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Criminal caused lawsuit for policy to drag on for more than six years



U.S. District Judge Gary R. Brown faced a legal dispute that, perhaps because the defendant was a criminal, lasted for several years without a final disposition. I Principal Life Insurance Company v. Jason P. Brand, no. CV 15-CV-3804, United States District Court, E.D. New York (September 29, 2021), the case was reduced to seven years due to disputes that seemed relatively simple:

  1. Defendant Brand received disability insurance in early 2012 from Plaintiff Principal Life, after being less concerned about his medical history.
  2. In June 2014 – before the defendant's disability claim was filed on November 14, 2014 – the new York State Attorney Generals office raided the defendant's office and confiscated his computers and physical files, leading to prosecution on October 16, 2014 against the defendant and his company, DASO Development Corp. and Narco Freedom, Inc., for first-degree insurance fraud and second-degree theft, charges against which the defendant would plead guilty.
  3. The defendant filed a disability claim based on anxiety;
  4. Principal Life acted on his page quickly and repealed the policy and
  5. filed a declaratory relief measure.

ANALYSIS

This litigation has been ongoing since then. The case, in which the defendant was not originally represented, gave rise to an unconscious level of over-processing that added unnecessary complexity. After more than six years of litigation, hundreds of court applications and about 75 decisions issued by at least five different court officials, the case was brought before Magistrate Judge Wicks. from both parties. His conclusions and conclusions were straightforward and simple:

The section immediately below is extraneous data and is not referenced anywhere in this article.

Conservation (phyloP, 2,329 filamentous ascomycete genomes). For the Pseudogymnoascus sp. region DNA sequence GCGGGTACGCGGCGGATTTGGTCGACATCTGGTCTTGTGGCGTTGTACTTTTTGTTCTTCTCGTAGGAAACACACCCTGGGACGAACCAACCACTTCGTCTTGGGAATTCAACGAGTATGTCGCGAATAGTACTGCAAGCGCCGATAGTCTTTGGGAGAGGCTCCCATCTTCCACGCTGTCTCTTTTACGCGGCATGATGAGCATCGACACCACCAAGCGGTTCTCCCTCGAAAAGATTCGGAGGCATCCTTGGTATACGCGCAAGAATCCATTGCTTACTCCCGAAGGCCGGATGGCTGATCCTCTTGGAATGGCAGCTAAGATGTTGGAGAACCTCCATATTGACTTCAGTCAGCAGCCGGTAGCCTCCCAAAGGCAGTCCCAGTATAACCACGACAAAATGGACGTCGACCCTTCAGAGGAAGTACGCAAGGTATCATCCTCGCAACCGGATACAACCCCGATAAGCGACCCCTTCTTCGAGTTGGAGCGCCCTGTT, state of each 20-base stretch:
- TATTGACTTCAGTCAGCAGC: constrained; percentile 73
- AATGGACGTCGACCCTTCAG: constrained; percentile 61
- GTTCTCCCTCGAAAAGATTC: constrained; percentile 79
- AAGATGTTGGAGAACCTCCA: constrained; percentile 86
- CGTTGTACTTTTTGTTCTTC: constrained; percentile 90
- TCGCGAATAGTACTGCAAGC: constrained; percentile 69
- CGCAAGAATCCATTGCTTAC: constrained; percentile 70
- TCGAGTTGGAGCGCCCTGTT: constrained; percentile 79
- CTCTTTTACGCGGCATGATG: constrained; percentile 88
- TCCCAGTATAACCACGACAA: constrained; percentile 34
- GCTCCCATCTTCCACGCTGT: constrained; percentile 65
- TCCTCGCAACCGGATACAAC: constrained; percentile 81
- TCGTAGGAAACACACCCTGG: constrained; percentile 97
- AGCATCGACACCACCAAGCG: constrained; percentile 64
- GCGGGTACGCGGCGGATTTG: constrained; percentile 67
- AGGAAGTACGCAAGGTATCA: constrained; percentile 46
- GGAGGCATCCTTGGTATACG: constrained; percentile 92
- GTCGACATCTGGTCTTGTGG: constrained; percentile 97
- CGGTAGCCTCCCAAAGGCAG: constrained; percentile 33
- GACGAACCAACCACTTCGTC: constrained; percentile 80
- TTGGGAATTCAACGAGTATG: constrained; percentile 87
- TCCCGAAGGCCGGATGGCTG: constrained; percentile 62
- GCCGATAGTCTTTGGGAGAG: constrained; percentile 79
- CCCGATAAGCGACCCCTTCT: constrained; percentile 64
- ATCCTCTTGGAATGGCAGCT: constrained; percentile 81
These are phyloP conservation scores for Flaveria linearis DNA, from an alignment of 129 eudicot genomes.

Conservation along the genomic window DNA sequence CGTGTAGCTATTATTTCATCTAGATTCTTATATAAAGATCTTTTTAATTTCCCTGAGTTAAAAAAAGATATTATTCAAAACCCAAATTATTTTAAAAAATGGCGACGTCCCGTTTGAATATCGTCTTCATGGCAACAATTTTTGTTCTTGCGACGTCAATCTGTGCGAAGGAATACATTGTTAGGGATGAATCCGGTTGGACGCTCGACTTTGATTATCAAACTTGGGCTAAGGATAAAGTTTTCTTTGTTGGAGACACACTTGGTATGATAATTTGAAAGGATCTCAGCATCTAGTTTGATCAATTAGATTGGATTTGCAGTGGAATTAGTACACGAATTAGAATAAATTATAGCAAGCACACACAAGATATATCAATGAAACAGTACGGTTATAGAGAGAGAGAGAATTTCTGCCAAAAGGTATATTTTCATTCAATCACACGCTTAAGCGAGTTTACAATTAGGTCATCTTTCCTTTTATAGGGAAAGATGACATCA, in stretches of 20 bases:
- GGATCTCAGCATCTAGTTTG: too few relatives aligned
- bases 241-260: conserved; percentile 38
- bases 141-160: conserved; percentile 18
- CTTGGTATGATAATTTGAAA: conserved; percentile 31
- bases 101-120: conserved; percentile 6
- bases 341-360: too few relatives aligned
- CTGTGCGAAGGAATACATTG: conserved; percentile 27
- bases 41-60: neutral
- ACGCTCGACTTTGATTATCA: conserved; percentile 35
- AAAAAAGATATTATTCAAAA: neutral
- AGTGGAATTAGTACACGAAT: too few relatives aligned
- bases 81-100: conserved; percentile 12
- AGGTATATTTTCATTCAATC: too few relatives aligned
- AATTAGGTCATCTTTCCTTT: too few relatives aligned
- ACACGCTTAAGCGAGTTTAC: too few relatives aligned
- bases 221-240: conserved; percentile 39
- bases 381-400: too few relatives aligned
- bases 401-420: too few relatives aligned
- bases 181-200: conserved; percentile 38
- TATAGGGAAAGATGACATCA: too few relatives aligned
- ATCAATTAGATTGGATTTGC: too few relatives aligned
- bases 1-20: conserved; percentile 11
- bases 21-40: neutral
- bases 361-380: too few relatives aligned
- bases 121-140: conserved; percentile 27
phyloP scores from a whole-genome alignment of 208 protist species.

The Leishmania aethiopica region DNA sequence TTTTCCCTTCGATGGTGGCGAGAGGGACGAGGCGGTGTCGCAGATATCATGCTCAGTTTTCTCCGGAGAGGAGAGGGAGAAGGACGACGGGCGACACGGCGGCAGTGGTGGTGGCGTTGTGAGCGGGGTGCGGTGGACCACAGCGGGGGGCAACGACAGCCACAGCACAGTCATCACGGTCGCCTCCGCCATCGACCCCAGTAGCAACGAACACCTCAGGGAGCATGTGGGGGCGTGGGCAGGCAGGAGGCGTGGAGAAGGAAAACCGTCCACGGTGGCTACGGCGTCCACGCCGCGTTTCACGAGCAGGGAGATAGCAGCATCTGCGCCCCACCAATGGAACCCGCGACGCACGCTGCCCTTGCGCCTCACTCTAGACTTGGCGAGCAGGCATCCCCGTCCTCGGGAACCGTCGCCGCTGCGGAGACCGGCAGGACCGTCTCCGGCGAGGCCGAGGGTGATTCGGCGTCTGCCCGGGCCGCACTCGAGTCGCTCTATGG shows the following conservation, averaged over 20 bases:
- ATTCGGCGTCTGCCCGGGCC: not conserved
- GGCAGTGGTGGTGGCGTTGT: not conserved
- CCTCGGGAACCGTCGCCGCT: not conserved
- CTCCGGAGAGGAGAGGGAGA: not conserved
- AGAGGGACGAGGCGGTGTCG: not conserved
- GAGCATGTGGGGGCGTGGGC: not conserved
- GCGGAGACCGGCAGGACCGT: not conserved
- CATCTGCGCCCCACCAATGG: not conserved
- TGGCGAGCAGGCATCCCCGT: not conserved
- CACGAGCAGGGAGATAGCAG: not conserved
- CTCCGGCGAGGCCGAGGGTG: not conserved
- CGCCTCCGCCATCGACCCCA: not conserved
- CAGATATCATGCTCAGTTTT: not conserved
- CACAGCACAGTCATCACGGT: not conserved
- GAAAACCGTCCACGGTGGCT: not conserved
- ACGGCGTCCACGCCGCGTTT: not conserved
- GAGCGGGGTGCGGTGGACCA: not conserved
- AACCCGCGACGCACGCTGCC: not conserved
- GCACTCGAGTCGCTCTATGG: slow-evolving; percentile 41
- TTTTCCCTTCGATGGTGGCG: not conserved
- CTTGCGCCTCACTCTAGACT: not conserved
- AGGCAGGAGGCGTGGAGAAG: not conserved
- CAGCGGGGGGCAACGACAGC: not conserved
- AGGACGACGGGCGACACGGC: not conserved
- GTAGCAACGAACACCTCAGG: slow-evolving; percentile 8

• the clear language of the police prevented the plaintiff from revoking the policy in the absence of a judicial assessment of fraud.
  • The alleged disability, which undoubtedly stemmed from the defendant's criminal conduct, was expressly excluded.

Judge Brown concluded that Judge Wicks Report, which introduced clarity in the morass created by the judicial parties, should well end the case.

But the pandemonium continued with both parties questioning the recommendations. Both parties objected, on several far-reaching grounds, to Judge Wick's decision.

As a result, Judge Brown was required to review the R&R, and realized that he could accept, reject or change, in whole or in part, the judge's observations or recommendations. [19659011] Judge Brown, well acquainted with this question, conducted a thorough examination of Judge Wick's well-thought-out and thorough R&R. Judge Wick's decision turned out to be free from clear errors. Nor do any of the issues raised through an objection call for an amendment of the opinion. remains entitled to a decision that termination was and / or is appropriate.

The appellant continues to claim that it had the right to terminate the insurance on its own authority without a legal declaration of fraud. The plaintiff lacked the authority to unilaterally terminate the insurance in 2015, as more than two years had elapsed, and the insurance specifically required a legal declaration of fraud prior to termination.